How to prevent mold growth in your home
Mold plays an important role in nature. Mold breaks down dead organic matter, including fallen leaves, and speeds up the decomposition process so nutrients can return to the soil as quickly as possible.
But mold inside a home can be a formidable foe, triggering allergic reactions and increasing a person’s risk of developing respiratory problems. Mold can even cause damage to a home by attaching itself to wood and breaking down that wood.
Because the consequences of mold growth inside a home can be so dire, it’s important that men and women take steps to prevent mold growth in their homes and apartments. The U.S. Environmental Protection Agency notes that controlling moisture levels in a home or apartment is the key to controlling mold as well.
Address spills quickly and properly. Many instances of mold infestations can be traced to leaks or spills that were not quickly or properly addressed. The EPA advises that wet or damp materials or areas should be dried within 24 to 48 hours to prevent the growth of mold. Make sure spills are thoroughly cleaned as opposed to a cursory cleanup of only the areas visible to the naked eye. Inspect nearby crevices when spills occur to ensure the area where the spill happened and all surrounding areas vulnerable to mold growth are dry. In addition, fix leaky plumbing fixtures immediately, hiring a professional if necessary.
Inspect the ground surrounding your home. Factors outside a home can sometimes contribute to mold growth within a home. Make sure the ground outside your home slopes away from the foundation. If the ground slopes toward your home, rainwater or runoff from sprinkler systems may direct water into your home, creating conditions favorable to mold growth inside. Gutters and downspouts also should be inspected to ensure they are working optimally. If not, they can contribute to water damage on the roof that can ultimately lead to mold growth.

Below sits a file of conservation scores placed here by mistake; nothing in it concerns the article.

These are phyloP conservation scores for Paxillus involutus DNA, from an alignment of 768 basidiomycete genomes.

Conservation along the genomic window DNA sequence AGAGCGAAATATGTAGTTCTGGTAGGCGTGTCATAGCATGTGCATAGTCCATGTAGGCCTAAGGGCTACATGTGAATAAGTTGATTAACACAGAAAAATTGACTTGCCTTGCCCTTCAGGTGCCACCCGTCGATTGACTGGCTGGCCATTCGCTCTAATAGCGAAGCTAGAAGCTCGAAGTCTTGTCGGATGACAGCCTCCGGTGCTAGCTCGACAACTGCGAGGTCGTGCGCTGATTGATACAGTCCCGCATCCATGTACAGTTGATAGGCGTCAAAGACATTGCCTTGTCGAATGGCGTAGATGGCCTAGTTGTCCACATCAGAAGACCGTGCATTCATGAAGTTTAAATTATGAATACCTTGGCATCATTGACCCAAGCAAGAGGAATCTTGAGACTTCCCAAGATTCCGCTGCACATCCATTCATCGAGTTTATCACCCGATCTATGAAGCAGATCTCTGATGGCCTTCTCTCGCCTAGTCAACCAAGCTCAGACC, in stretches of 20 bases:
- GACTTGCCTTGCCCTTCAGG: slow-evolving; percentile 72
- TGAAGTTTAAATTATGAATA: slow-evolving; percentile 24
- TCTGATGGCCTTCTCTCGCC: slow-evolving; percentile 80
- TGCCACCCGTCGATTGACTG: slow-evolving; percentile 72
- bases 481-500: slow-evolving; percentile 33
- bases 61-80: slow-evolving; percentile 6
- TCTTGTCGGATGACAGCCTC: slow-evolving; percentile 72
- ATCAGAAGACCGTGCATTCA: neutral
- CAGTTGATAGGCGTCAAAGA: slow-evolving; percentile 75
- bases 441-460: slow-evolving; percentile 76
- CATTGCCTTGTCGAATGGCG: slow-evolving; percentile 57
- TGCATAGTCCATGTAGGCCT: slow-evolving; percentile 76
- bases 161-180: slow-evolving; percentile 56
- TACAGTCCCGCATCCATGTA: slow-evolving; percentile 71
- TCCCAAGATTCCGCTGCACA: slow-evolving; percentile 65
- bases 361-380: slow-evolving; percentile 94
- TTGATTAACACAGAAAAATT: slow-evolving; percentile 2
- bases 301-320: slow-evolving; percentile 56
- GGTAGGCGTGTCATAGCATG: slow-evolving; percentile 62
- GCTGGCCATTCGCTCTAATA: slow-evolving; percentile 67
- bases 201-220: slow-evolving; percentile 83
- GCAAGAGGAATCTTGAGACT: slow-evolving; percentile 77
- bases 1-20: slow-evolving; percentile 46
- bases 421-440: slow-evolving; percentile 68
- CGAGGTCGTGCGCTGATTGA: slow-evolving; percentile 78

Monitor indoor humidity. The EPA advises that homeowners keep indoor humidity below 60 percent relative humidity, which can be measured with humidity meters available at many hardware stores. Homeowners who can keep indoor humidity at levels 30 to 50 percent below relative humidity might be even more successful at keeping indoor mold growth at bay.
Dry wet surfaces immediately. Surfaces can become wet even if a home has no leaky fixtures and no spills have occurred. For example, the surfaces of bathroom walls, ceilings and floors get wet when a home’s inhabitants take hot baths or showers. That condensation is natural, but such surfaces are also susceptible to mold growth. Make sure to dry wet surfaces immediately, and keep exhaust fans on or windows open when bathing to decrease the likelihood of mold growth.
Mold growth can be detrimental to human beings and their homes. But many mold infestations are easily prevented.